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Sarah Carr

November 26th, 2015

The Great Lecture Notes Debate Part Four – The student point of view

1 comment

Estimated reading time: 5 minutes

Sarah Carr

November 26th, 2015

The Great Lecture Notes Debate Part Four – The student point of view

1 comment

Estimated reading time: 5 minutes

LSE International Development students have their say on “The Great Lecture Notes Debate”:

Students from the Department of international Development attending a lecture in the Hong Kong Theatre, LSE Clement House.

Xu Gong – MSc in Development Studies.

For me, pre-circulated notes may reduce my motivation to finish all required readings before lectures. I took history classes at the LSE when I was an undergraduate, notes were always posted on Moodle before lectures. I sometimes skipped readings after I read lecture slides. However, MSc courses are much more demanding. Topics in international development are interdisciplinary, and readings and lectures are more difficult to digest without notes in advance.

If lecture outlines are given before lectures, we will be more prepared for the lecture. Meanwhile, it will not reduce our motivation to finish related readings. I think pre-circulated lecture outlines will encourage me to do the readings, and to find the linkages of the readings. It may improve my learning.


Louisa Tomar – MSc Development Management

Although I do not read the lecture slides prior to coming to class, unless explicitly asked, I absolutely see the value of providing them in advance. I often look around the room and see my peers taking thoughtful notes directly on the slides and/or cutting and pasting diagrams and graphs (that I’m struggling to draw!) into their notes in Word, PPT and other programs. I’m envious at how seamlessly many of my classmates build upon material on slides and incorporate them into their electronic notes as they go. I’ve seen them pull up Wikipedia pages on the Economists /theories being discussed and link them into the slides for cross referencing later. I think for many, having the slides in advance allows them to be more thoughtful about what they add and include, so while I’m rushing to take down everything that’s on a slide, my peers are actively listening and adding the bonus material that is being said (some of which, I may not be absorbing to the same degree.) Additionally, we are a very large group so many of us do not sit particularly close to the screen – for anyone who doesn’t have perfect vision, it’s quite helpful to see the slides directly in front of you rather than straining to see the tiny print next to graphs and diagrams.


Michiru Toda – MSc Development Management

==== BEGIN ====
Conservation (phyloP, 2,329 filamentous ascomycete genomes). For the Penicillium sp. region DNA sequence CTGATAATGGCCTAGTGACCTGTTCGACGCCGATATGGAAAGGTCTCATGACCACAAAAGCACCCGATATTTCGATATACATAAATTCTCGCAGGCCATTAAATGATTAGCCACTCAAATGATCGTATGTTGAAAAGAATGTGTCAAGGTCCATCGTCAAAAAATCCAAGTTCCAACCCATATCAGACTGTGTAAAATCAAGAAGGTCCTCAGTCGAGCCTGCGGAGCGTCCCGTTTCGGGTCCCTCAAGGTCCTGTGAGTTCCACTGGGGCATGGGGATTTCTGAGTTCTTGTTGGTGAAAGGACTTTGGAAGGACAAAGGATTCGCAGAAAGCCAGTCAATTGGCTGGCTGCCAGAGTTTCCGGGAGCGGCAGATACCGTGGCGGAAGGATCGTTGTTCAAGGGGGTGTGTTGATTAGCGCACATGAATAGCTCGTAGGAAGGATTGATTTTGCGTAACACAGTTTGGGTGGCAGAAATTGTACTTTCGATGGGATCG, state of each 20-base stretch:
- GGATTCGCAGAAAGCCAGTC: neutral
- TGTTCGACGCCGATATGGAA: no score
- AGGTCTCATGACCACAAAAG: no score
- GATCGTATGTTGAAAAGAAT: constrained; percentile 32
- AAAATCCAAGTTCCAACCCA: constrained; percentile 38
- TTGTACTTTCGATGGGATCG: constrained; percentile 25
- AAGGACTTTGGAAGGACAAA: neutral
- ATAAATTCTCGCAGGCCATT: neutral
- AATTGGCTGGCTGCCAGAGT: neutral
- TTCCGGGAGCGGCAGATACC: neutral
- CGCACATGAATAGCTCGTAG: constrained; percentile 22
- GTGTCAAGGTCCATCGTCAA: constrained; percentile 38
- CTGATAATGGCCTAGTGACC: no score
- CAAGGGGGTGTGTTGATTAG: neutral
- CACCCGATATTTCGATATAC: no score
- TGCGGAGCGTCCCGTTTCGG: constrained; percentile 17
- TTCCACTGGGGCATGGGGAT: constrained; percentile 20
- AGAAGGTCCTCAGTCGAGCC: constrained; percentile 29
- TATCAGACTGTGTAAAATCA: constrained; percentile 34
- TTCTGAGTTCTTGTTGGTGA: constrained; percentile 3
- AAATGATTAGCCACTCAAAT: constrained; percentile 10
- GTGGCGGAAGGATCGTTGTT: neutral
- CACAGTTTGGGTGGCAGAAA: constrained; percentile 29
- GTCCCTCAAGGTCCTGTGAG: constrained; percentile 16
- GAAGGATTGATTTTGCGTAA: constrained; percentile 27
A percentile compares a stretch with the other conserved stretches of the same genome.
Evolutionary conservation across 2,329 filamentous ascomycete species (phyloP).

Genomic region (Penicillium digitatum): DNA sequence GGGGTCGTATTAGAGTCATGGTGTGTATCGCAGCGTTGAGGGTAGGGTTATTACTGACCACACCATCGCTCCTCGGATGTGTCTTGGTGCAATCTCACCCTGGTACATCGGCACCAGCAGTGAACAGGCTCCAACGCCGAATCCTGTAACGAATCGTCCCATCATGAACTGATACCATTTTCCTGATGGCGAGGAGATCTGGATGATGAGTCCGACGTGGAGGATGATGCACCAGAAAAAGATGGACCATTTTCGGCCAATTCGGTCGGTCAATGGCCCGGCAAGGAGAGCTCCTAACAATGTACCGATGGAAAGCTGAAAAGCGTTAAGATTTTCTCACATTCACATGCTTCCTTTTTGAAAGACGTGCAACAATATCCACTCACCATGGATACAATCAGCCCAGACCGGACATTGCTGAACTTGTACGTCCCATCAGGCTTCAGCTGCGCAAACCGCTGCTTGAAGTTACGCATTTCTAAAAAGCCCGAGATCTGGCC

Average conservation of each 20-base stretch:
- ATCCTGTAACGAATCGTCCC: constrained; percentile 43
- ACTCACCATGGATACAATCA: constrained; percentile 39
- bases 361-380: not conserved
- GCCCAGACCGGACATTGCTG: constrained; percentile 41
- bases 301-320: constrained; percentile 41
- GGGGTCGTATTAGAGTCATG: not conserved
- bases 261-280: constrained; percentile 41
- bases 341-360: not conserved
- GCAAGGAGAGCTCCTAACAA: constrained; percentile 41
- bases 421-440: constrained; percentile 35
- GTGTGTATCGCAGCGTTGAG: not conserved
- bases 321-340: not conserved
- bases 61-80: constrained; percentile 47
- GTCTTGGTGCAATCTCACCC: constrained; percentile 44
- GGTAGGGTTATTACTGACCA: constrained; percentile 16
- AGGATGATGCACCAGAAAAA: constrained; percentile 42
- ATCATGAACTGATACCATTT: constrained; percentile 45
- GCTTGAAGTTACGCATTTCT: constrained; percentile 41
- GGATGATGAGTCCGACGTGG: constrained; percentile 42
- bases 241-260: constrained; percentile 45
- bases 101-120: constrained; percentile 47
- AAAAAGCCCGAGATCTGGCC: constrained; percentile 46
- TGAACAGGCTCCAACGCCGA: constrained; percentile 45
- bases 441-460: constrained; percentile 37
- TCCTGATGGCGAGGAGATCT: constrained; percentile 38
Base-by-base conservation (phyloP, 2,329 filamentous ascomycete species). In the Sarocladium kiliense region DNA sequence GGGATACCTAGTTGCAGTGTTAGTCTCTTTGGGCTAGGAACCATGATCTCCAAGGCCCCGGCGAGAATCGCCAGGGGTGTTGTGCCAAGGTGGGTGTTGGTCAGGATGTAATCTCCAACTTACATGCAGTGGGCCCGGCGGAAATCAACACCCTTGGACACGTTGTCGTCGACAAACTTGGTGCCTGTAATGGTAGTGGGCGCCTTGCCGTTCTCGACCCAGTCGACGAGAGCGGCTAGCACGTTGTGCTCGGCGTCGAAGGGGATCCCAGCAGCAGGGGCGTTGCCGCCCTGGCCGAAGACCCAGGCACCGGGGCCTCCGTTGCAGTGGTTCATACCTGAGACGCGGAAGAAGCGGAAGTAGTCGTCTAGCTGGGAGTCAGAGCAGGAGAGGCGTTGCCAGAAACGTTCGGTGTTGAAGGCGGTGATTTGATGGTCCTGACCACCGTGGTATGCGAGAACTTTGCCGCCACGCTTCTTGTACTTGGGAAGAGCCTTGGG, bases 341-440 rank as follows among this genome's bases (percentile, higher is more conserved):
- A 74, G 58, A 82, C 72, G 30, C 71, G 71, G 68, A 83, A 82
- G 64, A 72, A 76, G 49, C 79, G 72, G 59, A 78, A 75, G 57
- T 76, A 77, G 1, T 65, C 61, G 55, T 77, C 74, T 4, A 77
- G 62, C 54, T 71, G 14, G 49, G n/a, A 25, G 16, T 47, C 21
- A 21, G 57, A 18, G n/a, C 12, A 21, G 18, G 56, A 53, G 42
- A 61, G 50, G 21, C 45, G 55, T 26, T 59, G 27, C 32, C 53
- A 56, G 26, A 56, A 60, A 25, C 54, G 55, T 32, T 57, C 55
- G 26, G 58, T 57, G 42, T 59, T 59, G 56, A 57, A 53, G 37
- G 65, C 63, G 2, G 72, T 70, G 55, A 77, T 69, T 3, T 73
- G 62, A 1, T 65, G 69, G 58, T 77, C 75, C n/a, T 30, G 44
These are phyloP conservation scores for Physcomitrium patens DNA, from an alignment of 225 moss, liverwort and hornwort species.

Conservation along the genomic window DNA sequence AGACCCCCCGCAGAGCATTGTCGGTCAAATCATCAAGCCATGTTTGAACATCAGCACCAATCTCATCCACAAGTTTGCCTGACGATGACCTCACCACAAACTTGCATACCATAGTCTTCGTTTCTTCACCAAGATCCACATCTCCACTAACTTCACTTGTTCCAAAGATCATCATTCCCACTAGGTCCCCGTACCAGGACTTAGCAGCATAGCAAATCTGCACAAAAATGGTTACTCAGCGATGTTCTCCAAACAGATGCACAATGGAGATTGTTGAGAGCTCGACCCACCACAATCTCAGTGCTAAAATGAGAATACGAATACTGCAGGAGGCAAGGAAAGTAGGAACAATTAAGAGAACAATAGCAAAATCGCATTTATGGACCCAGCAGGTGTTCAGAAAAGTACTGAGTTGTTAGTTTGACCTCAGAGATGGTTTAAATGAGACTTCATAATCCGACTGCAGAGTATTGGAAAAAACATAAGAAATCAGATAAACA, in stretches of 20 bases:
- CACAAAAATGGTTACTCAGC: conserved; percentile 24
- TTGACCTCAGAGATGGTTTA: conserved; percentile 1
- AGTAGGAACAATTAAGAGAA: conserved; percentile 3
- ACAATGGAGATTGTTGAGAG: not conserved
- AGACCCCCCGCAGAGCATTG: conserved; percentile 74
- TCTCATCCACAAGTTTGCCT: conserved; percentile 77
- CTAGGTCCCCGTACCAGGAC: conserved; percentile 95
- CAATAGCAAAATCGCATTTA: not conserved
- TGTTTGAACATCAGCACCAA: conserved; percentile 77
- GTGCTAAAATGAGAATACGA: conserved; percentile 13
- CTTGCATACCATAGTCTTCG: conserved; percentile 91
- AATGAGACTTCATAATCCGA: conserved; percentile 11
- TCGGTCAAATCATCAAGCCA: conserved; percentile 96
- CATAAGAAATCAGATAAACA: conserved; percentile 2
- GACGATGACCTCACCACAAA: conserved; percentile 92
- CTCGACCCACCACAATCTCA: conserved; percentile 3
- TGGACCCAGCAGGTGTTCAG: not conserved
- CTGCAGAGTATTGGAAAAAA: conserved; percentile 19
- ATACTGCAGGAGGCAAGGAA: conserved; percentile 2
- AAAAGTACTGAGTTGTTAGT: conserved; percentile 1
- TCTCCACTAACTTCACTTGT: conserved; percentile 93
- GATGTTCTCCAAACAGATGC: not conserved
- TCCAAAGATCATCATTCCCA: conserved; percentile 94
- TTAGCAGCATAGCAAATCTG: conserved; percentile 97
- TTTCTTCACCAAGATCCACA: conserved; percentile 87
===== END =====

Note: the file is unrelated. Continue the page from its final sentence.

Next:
To summarize the arguments supporting the notion that the lectures notes be circulated in advance:
(1) There is no master lecture note that works well for everyone because each student has different knowledge, experience, beliefs and priorities into the lecture hall with them.
(2) The important of notes is in taking the notes like training, not in the notes themselves.
(3) The advance circulation might give students a false security and discourage students to work hard. Some students scroll through lecture slides, taking a few notes in the margins.

In terms of (1) and (2), the importance of making own notes, these arguments assume that every student can completely grasp what lecturers talk in order to make their own notes.
In fact, each lecture has different – sometimes strong – accents and English proficiency of students vary. Moreover, some lecturers seem to talk relatively faster in spite of the recommendation that presenters take at least two minutes per slide. As long as LSE is being proud of itself as an international school and accepting students with various levels of English proficiency (IELTS overall 7.0 minimum), international students, especially those for whom English is a second language, should deserve a certain consideration. Considering these points, I would say that the assumption of the argument seems wrong.

In terms of (3), we have to consider the reverse risk that some students might concentrate on taking down every single word rather than deeply reflecting what lecturers are taking. If students keep the lecture notes at hand, they can concentrate on lectures themselves and taking their truly own notes.

What exactly do you have when you have ‘the lecture notes’ in advance?
My argument might stray from directly answering to the question above, but my concern would be ‘what we would lose when we do not have ‘the lecture notes’ in advance’; we might lose the opportunity of delivering/receiving the messages in the lectures.

My arguments focus on the aspect of ‘during lectures’ rather than preparation, hence I would not request the circulation in much advance, as long as students keep the lecture notes at hand during the lecture.


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Sarah Carr

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